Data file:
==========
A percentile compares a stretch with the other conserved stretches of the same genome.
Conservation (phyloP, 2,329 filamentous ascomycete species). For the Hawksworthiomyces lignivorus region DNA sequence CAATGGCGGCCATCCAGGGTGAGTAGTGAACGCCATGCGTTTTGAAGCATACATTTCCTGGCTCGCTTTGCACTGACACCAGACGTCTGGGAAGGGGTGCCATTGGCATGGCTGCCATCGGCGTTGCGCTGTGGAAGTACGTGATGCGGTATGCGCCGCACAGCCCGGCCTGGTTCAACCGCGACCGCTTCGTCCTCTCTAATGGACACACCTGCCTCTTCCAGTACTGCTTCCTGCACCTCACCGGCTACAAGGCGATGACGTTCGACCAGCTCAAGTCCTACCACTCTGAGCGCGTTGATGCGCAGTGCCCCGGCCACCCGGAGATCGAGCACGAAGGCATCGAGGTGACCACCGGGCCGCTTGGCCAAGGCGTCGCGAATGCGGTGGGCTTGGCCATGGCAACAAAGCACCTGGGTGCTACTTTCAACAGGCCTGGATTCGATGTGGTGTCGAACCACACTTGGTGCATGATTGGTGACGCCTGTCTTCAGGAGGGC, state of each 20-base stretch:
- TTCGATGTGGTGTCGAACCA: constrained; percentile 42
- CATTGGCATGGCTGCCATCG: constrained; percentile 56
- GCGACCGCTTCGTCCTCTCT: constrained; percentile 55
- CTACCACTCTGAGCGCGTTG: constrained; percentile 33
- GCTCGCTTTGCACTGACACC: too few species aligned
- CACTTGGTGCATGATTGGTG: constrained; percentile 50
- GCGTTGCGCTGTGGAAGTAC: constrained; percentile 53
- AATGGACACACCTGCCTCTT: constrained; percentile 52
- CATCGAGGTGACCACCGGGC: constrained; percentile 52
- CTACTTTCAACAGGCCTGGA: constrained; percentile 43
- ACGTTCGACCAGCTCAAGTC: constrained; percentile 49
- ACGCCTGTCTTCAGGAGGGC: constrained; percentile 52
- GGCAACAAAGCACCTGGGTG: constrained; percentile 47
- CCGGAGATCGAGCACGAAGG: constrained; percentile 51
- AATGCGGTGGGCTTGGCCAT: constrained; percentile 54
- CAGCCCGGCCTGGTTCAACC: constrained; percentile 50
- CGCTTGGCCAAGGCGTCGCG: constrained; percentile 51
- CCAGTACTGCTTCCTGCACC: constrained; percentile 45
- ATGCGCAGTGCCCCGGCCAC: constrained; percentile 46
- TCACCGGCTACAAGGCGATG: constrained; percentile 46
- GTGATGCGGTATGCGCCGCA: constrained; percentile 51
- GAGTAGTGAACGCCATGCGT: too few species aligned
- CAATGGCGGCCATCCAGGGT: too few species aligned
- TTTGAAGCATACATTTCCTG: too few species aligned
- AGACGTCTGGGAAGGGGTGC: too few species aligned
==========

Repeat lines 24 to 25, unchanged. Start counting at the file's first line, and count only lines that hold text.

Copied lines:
- GAGTAGTGAACGCCATGCGT: too few species aligned
- CAATGGCGGCCATCCAGGGT: too few species aligned